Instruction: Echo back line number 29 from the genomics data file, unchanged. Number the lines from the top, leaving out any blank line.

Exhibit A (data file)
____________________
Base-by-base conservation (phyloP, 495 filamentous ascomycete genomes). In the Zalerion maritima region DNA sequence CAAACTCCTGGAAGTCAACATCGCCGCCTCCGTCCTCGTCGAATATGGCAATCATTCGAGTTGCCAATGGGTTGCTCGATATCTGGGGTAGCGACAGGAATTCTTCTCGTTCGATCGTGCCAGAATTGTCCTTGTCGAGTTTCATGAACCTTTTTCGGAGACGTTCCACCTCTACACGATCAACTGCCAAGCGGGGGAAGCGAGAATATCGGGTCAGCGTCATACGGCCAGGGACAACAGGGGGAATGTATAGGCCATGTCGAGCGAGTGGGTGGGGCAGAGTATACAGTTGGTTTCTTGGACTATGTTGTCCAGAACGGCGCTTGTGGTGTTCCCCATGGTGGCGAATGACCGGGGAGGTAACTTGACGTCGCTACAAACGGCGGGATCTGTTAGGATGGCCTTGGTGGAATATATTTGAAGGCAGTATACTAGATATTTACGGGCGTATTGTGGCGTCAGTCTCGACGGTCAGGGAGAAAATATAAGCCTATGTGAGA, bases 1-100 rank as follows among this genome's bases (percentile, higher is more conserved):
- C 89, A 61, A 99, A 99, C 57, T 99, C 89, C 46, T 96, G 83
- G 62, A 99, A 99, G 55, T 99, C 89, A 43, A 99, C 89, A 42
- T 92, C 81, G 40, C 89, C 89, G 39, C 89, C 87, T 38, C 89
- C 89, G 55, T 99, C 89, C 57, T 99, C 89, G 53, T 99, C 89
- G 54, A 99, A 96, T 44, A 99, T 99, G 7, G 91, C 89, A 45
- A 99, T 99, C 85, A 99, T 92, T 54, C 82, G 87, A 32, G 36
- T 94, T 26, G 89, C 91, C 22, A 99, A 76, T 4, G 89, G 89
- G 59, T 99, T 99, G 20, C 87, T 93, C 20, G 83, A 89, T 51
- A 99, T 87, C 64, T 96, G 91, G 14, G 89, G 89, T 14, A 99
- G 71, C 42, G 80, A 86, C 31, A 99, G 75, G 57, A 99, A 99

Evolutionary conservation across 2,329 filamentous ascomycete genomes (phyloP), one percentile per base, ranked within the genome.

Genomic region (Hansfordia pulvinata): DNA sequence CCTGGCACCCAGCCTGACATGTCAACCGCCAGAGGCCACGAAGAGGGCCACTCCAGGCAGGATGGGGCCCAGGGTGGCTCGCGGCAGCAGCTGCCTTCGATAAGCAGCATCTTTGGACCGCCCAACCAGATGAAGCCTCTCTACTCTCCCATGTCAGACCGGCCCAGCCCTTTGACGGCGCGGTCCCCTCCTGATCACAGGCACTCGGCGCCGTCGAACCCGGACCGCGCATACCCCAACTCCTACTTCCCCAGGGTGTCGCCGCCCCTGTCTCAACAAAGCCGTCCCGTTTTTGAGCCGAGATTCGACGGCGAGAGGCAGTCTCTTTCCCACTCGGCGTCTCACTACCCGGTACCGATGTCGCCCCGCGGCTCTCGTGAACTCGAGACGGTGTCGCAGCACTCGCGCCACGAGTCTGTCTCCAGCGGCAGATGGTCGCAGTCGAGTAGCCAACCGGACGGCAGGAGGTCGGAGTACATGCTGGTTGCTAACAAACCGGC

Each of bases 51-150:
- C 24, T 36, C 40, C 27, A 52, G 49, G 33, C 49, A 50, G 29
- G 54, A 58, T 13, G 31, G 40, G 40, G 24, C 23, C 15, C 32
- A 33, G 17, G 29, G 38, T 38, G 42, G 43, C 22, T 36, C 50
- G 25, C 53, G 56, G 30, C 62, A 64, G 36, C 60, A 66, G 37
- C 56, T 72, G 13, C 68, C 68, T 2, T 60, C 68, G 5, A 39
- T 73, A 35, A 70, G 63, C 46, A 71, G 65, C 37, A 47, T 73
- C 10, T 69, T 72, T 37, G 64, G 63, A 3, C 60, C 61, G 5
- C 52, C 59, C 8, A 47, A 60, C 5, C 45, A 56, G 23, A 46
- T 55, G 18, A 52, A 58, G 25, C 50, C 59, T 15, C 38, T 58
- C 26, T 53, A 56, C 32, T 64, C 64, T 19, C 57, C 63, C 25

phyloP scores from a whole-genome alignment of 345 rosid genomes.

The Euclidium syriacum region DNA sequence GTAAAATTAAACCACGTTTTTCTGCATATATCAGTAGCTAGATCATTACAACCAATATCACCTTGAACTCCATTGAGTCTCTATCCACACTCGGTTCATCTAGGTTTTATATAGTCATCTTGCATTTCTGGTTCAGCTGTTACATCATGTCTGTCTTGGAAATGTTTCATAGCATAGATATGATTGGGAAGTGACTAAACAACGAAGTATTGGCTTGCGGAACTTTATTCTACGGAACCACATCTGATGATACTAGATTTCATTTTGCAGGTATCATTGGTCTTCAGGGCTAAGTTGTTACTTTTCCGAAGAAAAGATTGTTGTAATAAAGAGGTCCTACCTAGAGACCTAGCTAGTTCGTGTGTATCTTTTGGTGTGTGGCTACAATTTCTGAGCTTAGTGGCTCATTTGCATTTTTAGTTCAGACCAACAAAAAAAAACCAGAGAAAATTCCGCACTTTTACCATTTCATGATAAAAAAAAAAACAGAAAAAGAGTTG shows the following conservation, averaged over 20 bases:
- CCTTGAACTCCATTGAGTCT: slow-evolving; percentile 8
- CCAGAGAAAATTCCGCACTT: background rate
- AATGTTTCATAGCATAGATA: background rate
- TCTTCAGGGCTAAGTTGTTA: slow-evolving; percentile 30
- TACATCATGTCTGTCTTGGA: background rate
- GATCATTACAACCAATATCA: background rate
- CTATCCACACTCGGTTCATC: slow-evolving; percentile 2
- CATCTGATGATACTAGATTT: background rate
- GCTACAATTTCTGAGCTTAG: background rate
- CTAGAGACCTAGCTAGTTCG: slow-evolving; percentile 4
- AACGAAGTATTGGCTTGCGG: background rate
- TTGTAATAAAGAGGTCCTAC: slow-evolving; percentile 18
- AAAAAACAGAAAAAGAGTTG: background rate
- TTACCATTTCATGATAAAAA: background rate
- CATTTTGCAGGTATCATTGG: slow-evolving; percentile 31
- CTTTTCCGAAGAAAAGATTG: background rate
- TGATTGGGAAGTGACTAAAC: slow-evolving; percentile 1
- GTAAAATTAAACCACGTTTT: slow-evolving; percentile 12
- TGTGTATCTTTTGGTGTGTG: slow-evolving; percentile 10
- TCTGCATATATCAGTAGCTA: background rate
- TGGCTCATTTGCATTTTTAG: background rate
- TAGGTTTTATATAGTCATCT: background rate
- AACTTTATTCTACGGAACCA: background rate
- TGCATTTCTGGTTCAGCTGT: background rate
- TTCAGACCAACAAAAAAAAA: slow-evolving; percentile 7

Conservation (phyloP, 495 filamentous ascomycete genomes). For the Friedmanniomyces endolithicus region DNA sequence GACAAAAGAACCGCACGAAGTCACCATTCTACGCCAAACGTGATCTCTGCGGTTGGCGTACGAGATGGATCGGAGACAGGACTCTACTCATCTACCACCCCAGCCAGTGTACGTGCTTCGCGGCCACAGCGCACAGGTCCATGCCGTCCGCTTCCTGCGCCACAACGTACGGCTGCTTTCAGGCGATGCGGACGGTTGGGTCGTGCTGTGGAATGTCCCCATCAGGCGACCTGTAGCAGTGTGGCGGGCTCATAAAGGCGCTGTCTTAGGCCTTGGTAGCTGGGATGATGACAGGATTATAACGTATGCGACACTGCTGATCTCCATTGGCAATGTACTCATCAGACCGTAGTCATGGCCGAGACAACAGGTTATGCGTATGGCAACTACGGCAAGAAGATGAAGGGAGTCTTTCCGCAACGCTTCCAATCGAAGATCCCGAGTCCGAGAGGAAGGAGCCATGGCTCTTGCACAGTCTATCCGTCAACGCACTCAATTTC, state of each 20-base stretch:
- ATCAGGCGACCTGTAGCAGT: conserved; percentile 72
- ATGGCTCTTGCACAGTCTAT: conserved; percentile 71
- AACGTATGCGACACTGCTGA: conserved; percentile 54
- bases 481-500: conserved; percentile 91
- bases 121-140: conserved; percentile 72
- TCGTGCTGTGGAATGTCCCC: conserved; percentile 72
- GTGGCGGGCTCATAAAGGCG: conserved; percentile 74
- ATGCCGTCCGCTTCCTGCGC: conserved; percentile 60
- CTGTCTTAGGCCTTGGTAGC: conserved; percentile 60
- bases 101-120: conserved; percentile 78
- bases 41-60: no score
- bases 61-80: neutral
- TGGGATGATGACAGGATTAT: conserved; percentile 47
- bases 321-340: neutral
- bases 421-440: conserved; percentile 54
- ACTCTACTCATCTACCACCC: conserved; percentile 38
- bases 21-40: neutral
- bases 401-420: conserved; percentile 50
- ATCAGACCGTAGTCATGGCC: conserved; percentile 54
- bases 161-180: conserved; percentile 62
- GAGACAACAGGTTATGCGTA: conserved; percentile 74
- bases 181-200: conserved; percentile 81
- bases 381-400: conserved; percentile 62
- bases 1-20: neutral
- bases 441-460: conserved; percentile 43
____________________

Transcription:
- AATGTTTCATAGCATAGATA: background rate